Just the other day I got a review that said they found my book a little boring for a common reader, so it gave me something to ponder upon. I then got in touch with other book reviewers who haven’t studied psychology, and if there was something I could do to make the book more interesting.

Another aspect of book reviews is that the ones that come from your target audience mean the most. It is those reviews that ultimately decide whether the book reached its goals.
I don’t like ingenuine reviews though. Sometimes it's very apparent that someone hasn’t read the book, but merely flipped through the pages and written a small review about it. It makes the process of writing and editing I went through seem inconsequential.

Q.11 Does your family support your career as a writer?
A. Oh yes! They are the biggest supporters I have. I feel when I was clinically depressed, my family was taking a lot of the brunt of it as well. They worried about me, had to talk to people about me, tried their best to help and were genuinely fearful of losing me to suicide someday. I feel when a family goes through that then anything that keeps a person happy is good enough for them.

The best thing though is that they never support me blindly regarding my writing. When they don’t like something they say it pretty bluntly that my work isn’t good enough. No beating around the bush, no overthinking the words. It keeps me grounded, and makes me strive to do better.

I have two sisters who love me but are also my harshest critics. When I gave the first manuscript draft to my sister and she liked it, I knew that she was telling the truth and wasn’t saying it to make me happy. It also convinced me that the book is on the right track.

Q.12 What is your greatest strength?
A. That’s a tough one. I would say I can be empathic with others. It helps me understand their point of view and helps me become a better person, professional, student and author as well. There were many times when I asked myself, “What would a person who knows nothing about mental health say?” It was the answers to those questions that helped me write many chapters in the book. It helped me get into the mind of a stranger, and convince them to buy this book. It is what made me who I am today. Whether as a human being or an author.

Q.13 How many books have you written? Which is your favorite?
A. I have written two so far. The A-Z of Mental Health and this one; Shhh! Don’t Talk About Mental Health. I think the new one takes the cake for my favorite. It is like my little baby. I have been working on it for a year whereas the previous one was more of an aggregate of blog posts than a flow of thoughts, and ideas like the new one.

Q.14 Do you have any unique and quirky writing habits?
A. I don’t know them myself, but I have been told that I have the annoying habit of deleting a whole sentence if I make one typo in it. Other habits that I have been said to have include zoning out of my surroundings while writing to the point that I once didn’t notice the coffee spilling out from my glass, writing the same sentence multiple times in multiple ways and many more.

Q.15 What do you consider to be your best accomplishment?
A. Beating clinical depression. It's right at the top and nothing comes close to it yet. I was in a state where I was convinced I would die by my own hands. Life seemed to have lost all meaning. I was alone, isolated, angry, and empty. I couldn’t wait for the day when I finally stopped breathing and actually thought it dying would be more of euthanasia than a suicide. It was bad. And that is an understatement. I managed to fight with my mind. I worked to save myself. And today, here I am.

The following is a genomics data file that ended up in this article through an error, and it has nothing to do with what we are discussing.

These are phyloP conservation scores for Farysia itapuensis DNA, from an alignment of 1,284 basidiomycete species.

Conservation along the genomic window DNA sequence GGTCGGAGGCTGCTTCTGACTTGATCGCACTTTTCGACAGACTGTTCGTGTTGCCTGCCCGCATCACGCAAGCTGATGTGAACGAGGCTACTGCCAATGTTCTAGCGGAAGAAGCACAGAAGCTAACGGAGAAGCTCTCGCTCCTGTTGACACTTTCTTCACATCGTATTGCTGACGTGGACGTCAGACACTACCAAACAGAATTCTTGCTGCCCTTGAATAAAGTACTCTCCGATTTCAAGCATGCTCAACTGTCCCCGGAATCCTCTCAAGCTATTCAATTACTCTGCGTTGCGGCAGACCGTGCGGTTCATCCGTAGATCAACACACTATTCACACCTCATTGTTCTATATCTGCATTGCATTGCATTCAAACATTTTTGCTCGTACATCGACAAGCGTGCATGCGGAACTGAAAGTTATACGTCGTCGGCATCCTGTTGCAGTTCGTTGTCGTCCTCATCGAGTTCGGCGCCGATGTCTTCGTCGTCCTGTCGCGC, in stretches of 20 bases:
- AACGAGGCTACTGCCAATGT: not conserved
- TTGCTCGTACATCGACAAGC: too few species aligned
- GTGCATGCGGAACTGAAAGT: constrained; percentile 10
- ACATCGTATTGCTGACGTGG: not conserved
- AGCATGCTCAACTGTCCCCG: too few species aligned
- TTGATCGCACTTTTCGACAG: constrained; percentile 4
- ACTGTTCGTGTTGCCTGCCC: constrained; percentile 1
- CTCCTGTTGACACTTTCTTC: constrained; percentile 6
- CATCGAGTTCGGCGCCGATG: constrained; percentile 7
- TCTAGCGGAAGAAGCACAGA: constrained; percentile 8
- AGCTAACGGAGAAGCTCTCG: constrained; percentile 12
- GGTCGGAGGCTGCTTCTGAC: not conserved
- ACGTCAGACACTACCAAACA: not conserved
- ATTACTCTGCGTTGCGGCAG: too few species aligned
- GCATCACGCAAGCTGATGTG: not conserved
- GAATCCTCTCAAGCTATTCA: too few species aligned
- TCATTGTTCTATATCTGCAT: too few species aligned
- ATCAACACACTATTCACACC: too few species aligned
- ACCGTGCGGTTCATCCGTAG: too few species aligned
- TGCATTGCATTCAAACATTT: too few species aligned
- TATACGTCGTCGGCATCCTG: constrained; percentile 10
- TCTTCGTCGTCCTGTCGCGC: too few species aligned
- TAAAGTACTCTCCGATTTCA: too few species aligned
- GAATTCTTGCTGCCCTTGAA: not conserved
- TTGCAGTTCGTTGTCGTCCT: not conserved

Q.16 What is the most unethical practice in the publishing industry?
A. I haven’t come across any unethical practices so far. Maybe that’s because I am just on the surface of the industry right now. A deeper dive always reveals dark secrets.

Q.17 Who edited your book and how did you select him/her?
A. My mom. She was the first one to get the original draft of the book, and she edited it too. The choice wasn’t hard. She was the perfect person for the job. A lecturer in English, she knew everything that had been happening with me at this point first hand. There was no better editor than I could ask for.

Q.18 Which famous person, living or dead would you like to meet and why?
A. There are just so many. There are many historical political figures like Ambedkar, Bhagat Singh, Voltaire, Jefferson, etc. Dravid and Bergkamp are my sporting idols and Ozil is my favorite footballer right now. 

Richard Dawkins would be a choice too for the impact he had on me, but I think when I go through all the names, I hold three names that had the most impact on my life as a whole. Three famous people who may have saved my life, and they don’t even know it. Henry Cavill, Zack Snyder, and Ben Affleck. The stars of Batman vs Superman. It was the movie that inspired me to keep fighting my battle with depression at a time when I didn’t think I wanted to fight it anymore. They are the reason I started writing. My blog Knight of Steel is named after their characters. Maybe they will never know what they did for me, but it would be a dream come true to meet them someday.

Q.19 What advice do you have for people facing mental illness?
A. Don’t trust your mind. The common theme of every mental illness is that the mind believes in things that aren’t true. So if you are fighting a mental illness, be open to the idea that your mind may be lying. What you believe to be absolutely true may not be so.

Q.20 Share the experience of your journey so far?
A. Its been a rollercoaster. A very extreme one. I would like some moderation now.